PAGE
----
by Greg Klein | October 28, 2015
Determined to enact Canada’s first investment-related whistleblower program by next spring, the Ontario Securities Commission released a revised set of proposals for public comment on October 28. The plan would encourage reporting of serious securities-related misconduct in Ontario by offering cash rewards, now up to a maximum of $5 million. Insider trading, along with accounting and disclosure violations, would be among the targeted misdeeds. The OSC also expects the program “to entice companies to self-report wrongdoing.”
Informants might qualify for 5% to 15% of sanctions up to a maximum of $1.5 million, regardless of whether the OSC collects from the malefactor. But if the commission collects over $10 million, the informant’s share could reach as high as $5 million.
We receive incredibly high-quality tips that not only cause us to open investigations, but also enable us to bring enforcement actions much quicker and save on those resources.—Jane Norberg, U.S. Securities and Exchange Commission
The OSC pledged to take reasonable steps to protect informants’ identities and guard against retaliation.
The revised proposals would open the program to compliance officers, auditors, managers and directors under certain circumstances, even if they share blame. But culpable whistleblowers could still face prosecution.
The recommendations follow written submissions from 17 participants and a roundtable discussion with 12 panellists following the original announcement last February.
The Prospectors and Developers Association of Canada argued against cash rewards. Saying they could encourage “bounty hunting behaviour and framing companies for financial gains,” PDAC warned that the OSC might lack the resources to handle tips. “Overly cautious issuers,” meanwhile, could face higher compliance costs for additional legal advice.
“Reporting of fraud should be a moral obligation and not driven by financial incentives,” stated PDAC’s submission. “As mentioned in the proposal, both the United Kingdom and Australia’s whistleblower programs do not include financial incentives. Given that the UK and Australia are closer to Canada when it comes to the size of capital markets, the OSC should consider a system that is similar to theirs.”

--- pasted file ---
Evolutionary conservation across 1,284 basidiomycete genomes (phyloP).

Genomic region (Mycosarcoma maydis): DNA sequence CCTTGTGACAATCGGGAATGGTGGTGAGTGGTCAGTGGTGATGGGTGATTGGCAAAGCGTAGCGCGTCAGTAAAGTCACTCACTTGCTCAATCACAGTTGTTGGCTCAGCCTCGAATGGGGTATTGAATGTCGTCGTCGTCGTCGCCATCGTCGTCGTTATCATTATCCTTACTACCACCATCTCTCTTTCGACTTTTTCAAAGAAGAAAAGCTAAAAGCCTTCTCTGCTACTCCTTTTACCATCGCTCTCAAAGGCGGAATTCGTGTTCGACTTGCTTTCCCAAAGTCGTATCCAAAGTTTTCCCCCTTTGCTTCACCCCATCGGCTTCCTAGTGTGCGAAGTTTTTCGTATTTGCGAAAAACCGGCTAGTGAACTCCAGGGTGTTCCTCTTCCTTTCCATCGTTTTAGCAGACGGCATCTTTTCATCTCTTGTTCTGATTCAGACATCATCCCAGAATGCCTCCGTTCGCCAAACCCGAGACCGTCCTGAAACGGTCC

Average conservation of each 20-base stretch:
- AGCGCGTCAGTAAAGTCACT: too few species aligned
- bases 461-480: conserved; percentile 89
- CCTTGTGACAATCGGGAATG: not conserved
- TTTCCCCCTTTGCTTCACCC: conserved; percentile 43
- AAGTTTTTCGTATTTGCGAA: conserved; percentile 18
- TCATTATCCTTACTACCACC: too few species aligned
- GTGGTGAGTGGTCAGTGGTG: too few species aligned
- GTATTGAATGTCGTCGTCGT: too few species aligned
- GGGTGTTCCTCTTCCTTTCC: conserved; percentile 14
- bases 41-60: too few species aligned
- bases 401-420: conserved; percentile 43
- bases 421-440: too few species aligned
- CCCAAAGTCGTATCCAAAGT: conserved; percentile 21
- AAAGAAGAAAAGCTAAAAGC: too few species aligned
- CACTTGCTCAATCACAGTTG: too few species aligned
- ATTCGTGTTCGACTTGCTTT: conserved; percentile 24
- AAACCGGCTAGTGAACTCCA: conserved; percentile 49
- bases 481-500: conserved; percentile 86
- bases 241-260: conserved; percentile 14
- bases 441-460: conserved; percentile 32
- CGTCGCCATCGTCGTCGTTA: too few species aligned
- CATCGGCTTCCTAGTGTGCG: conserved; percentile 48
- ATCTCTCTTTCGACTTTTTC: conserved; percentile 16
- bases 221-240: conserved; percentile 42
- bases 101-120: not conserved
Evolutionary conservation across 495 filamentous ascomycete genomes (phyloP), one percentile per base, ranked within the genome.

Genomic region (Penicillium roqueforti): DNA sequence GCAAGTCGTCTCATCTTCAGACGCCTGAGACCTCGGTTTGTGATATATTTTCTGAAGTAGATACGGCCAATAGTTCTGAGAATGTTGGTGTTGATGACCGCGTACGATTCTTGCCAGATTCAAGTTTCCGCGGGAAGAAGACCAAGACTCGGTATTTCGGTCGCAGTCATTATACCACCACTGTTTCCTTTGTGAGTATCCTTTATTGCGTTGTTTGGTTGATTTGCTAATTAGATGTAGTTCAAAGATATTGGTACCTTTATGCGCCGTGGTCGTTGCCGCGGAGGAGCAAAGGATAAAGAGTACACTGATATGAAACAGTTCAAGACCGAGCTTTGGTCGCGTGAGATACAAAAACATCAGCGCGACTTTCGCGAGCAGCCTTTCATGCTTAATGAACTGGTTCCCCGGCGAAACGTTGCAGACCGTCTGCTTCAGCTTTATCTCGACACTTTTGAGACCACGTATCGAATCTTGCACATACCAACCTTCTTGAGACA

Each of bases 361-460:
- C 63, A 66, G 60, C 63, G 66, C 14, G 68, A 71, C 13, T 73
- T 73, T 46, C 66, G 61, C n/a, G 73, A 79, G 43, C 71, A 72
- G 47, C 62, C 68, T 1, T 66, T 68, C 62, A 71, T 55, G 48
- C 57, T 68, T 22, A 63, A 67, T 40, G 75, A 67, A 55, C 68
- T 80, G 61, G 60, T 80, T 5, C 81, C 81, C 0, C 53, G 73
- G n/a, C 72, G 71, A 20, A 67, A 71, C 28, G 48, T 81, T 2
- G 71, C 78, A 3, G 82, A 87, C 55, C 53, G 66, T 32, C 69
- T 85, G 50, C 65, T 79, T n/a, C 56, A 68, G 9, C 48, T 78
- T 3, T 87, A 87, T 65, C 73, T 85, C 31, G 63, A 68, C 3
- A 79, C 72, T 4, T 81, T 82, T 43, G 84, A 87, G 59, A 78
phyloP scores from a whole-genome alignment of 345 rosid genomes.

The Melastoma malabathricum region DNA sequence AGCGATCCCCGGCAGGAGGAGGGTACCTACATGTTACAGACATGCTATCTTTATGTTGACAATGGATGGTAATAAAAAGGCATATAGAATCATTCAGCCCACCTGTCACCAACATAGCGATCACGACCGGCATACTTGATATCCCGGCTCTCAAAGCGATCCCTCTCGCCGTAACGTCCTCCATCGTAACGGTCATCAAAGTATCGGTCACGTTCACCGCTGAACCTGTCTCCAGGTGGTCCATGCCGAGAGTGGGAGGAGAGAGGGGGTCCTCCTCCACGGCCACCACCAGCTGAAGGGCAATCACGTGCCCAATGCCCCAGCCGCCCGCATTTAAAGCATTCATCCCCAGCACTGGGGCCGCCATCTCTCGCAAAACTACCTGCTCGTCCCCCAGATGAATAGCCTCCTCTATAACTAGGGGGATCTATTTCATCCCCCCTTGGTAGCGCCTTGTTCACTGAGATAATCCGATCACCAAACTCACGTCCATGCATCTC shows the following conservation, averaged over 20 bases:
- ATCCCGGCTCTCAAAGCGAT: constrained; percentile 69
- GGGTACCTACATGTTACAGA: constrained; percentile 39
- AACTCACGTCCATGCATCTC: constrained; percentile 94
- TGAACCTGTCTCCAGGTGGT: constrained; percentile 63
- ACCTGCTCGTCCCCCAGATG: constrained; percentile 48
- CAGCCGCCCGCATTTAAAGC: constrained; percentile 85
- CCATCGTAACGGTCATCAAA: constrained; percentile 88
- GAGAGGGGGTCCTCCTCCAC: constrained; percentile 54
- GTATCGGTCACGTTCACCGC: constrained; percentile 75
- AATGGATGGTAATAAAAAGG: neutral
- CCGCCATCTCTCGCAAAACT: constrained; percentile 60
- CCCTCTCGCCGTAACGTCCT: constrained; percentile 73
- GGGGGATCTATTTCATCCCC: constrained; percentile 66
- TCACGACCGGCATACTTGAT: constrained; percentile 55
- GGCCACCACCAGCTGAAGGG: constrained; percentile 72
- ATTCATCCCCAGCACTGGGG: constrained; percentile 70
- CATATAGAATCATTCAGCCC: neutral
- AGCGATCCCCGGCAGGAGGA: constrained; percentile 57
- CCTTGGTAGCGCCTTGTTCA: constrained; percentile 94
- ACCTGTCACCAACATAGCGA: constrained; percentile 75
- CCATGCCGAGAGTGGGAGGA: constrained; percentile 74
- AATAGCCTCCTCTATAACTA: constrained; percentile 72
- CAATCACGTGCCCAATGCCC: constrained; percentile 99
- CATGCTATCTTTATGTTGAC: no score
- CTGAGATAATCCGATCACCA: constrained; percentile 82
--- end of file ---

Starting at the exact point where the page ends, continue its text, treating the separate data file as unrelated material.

But the Small Investor Protection Association stated that the U.S. Securities and Exchange Commission found financial rewards a powerful incentive. The association said the payout scale originally proposed by the OSC “may be a little light—it is well below SEC levels.”
Speaking at last June’s roundtable, SEC representative Jane Norberg said the agency received over 3,600 tips in fiscal 2014, about 10 a day and up 12.5% from the previous year. With 58 tips coming from Canada, info poured in from 60 countries as well as across the U.S.
In its four years of operation, the SEC’s program paid 17 people sums totalling more than $50 million. One informant from outside the U.S. got over $30 million.
The OSC’s revised proposals remain open for e-mailed comments until January 12. “This is a game changer for the OSC and our ability to achieve stronger outcomes for investors and the capital markets,” said OSC CEO/chairperson Howard Wetston. But should the program be enacted, he won’t be around to oversee it. Wetston’s five-year term ends November 15.